Provide hope for later: Innovation. The goal is not a subsidized sector, but to go back to modernizing it, for sustainability. Earmarking for media could be greater under the upcoming Multiannual Financial Framework (MFF). Under the R&D programme Horizon Europe, Creative Europe currently earmarks 61 million for journalism: far too little.

Strengthen media’s Capital: equity from InvestEU and from private ‘socially responsible investors’ should be boosted.

Commission President, last July you declared Democracy – including media freedom – one of your six priorities. How much is it worth to safeguard the democracy infrastructure? It will certainly cost less than the €1.5 trillion bailout of the financial infrastructure after 2008.

Preserving the media sector would also get a very small figure compared to Europe’s budgets (total EU GDP 2019: 18 trillions €, total EU budget set for 2020 before the crisis: €169 billion, so each billion is only 0.6 % of the EU budget). In fact, total crisis media funding, mostly a ‘one off’, would be less than the special levy on platforms, currently pitched at around €5 billion per year.

Before turning to political next steps, let us consider the private sector, notably foundations:

Greater commitment by philanthropy: It needs to step up and understand that without functioning media, civil society collapses. Efforts such as the Journalism Funders Forum are urgent and much needed. The philanthropic sector can complement EU and government actions by filling the gaps that neither the public nor the private sector could cover fast. It should address market failures for public interest journalism, by catalysing innovation, subsidising risk, and by working with civil society to deliver journalism of value. 

Actions required now: processes exist
Two related EU Actions Plans are currently foreseen for this Autumn: one on Democracy and one on Media. The democracy agenda is led by Vice-President Jourova, and her plan should naturally include some media aspects, such as media freedom, pluralism, and countering disinformation with quality journalism.

A more ‘industrial’ Media Action Plan was promised by Commissioner Breton during his parliamentary hearing, as an ‘Action Plan for media and broadcasting’. However, certainly due to many pressing demands, priorities seem to go ‘on’ and ‘off’.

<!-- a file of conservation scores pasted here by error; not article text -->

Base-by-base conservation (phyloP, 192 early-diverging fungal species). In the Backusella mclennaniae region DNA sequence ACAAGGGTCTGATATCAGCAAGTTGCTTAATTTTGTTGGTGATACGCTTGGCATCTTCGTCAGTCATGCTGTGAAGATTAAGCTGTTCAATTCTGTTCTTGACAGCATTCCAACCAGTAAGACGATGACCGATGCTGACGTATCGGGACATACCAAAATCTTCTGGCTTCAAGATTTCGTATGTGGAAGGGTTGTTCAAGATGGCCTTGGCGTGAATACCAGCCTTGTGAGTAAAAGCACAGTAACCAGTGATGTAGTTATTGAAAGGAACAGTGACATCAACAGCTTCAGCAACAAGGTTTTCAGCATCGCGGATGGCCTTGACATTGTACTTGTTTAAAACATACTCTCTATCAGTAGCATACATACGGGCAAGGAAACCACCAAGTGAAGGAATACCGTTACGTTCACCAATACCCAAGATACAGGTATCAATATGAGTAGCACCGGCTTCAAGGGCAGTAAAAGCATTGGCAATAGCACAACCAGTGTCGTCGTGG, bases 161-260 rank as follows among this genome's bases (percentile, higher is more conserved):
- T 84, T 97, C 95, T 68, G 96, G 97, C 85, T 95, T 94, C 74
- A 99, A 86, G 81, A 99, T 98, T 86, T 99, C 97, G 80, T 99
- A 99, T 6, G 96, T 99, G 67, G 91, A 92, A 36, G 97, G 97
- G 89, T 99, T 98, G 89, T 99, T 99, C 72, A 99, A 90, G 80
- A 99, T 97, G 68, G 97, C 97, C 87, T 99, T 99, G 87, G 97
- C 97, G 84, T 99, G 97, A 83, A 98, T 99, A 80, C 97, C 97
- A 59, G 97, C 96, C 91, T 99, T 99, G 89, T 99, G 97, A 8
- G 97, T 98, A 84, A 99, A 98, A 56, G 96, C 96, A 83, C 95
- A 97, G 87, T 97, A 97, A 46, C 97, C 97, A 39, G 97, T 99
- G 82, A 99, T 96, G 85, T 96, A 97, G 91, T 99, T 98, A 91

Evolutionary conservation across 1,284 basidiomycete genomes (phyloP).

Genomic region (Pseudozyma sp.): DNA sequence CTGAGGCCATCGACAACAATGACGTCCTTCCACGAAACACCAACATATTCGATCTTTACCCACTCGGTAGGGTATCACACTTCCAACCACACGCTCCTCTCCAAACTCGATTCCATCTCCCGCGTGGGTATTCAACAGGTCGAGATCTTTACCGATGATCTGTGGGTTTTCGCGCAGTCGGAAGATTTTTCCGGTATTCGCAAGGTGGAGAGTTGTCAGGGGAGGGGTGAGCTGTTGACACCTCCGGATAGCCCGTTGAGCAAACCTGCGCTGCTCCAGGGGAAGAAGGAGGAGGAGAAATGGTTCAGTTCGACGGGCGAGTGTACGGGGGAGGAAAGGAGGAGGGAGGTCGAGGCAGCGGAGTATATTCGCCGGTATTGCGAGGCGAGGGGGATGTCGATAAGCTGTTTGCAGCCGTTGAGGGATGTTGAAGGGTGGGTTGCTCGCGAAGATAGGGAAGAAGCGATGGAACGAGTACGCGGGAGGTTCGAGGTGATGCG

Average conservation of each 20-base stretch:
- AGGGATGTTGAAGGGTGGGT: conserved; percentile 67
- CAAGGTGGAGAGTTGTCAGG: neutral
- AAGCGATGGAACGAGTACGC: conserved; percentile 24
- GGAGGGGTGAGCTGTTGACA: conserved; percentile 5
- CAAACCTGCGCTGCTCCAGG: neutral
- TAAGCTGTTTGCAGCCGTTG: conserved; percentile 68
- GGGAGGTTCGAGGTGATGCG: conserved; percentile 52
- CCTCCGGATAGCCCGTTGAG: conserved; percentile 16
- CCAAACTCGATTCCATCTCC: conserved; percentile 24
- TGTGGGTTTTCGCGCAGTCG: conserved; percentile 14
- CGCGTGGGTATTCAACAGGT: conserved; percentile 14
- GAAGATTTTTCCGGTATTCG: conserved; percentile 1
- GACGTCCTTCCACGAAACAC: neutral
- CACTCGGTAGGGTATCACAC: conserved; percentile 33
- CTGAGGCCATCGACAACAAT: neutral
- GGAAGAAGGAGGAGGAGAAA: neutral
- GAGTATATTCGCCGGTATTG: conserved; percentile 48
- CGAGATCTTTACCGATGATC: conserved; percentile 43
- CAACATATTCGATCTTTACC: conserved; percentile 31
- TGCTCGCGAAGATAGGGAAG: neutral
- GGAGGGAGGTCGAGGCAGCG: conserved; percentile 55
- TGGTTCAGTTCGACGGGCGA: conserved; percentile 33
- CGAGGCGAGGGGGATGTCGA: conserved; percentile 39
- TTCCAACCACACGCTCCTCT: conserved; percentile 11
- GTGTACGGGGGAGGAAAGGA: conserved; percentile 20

That plan did not feature in the Commission work programme that you, Commission President, presented for 2020. Then the Digital strategy led by Executive Vice-President Vestager mentioned it, rightly. Then the New EU Industrial Strategy by Commissioner Breton again left it out, although it clearly is a sector strategy.

We should accelerate greatly. Not merging the two actions plans Democracy and Media, which could make things slow and wordy. Anticipating in April a draft Media Action Plan may be difficult too: industry and competitiveness policies are connected to the overall digital discussions.

As for the Democracy Action Plan, it could come faster and expand on urgent issues, plus the economic prerequisites for healthy journalism. In addition, to prioritise funding for urgent actions, the Commission could issue very soon a draft ‘Coronavirus Media Plan’. This would list what it can do itself and offer to the Council how to use the Coronavirus recovery plan in this area.

Not gathering in Strasbourg, MEPs understand media needs so far: some are co-signing this call, many others would be supportive. As for the Executive, it has the right format in principle: the Media Project Group of Commissioners. Chaired by Vice-President Jourová, this group notably gathers the power to regulate digital (EVP Vestager), industrial strategy (Commissioner Breton), plus funding innovation and skills (Commissioner Gabriel). These policies are what the media sector needs from the EU, urgently.

President von der Leyen, you have a broader crisis on your hands, do you need to be involved here? Not directly – despite being in charge of EU Communication – if your Commissioners now converge much faster. Building on your initial commitments, you need to ask them just two questions: ‘where is our media action plan?’, and ‘who is in charge’?

 

List of co-signatories:

MEPs

Alex Agius Saliba (Socialist & Democrats, S&D)
Carmen Avram (Socialist & Democrats, S&D)
Katalin Cseh (Renew Europe)
Anna-Júlia Donáth (Renew Europe)
Ivo Hristov (Socialist & Democrats, S&D)
Danuta Hübner (European People’s Party, EPP)
Radan Kanev (European People’s Party, EPP)
Morten Løkkegaard (Renew Europe)
Dace Melbarde (European Conservative and Reformists, ECR)
Karen Melchior (Renew Europe)
Martina Michels (GUE/NGL)
– Alexandra Geese (Greens/EFA)
– Stelios Kouloglou (GUE/NGL)

 

Former MEPs

Rebecca Harms (Greens/EFA)
Jens Rohde (ALDE)
Helga Trüpel (Greens/EFA)

 

11 Stakeholders and media experts

Gabriele Capolino, Publisher – Class Editori (Italy)
Miguel Castro, Global Partnerships – Bill and Melinda Gates Foundation
Luciano Morganti, Professor – Media Department, VUB (Vrije Universiteit Brussel)
Pier Luigi Parcu, Director – Centre for Media Pluralism & Media Freedom, European University Institute
Pedro Ortun, former Director – European Commission
Christian Rainer, Publisher – Profil (Austria)
Francesca Ratti, Co-President – CIVICO Europe
Slobodan Sibinčič, Secretary General – European Business Press
Marc Sundermann, Lawyer (former EU representative – Bertelsmann)
Adam Thomas, Director – European Journalism Centre
Ramon Imielski (Deputy Editor-in-chief – Gazeta Wyborcza)
Christophe Leclercq, Executive Chair – Fondation EURACTIV, founder@euractiv.com & @FondEURACTIV (Further contacts: @LeclercqEU,  #MediaActionPlan.)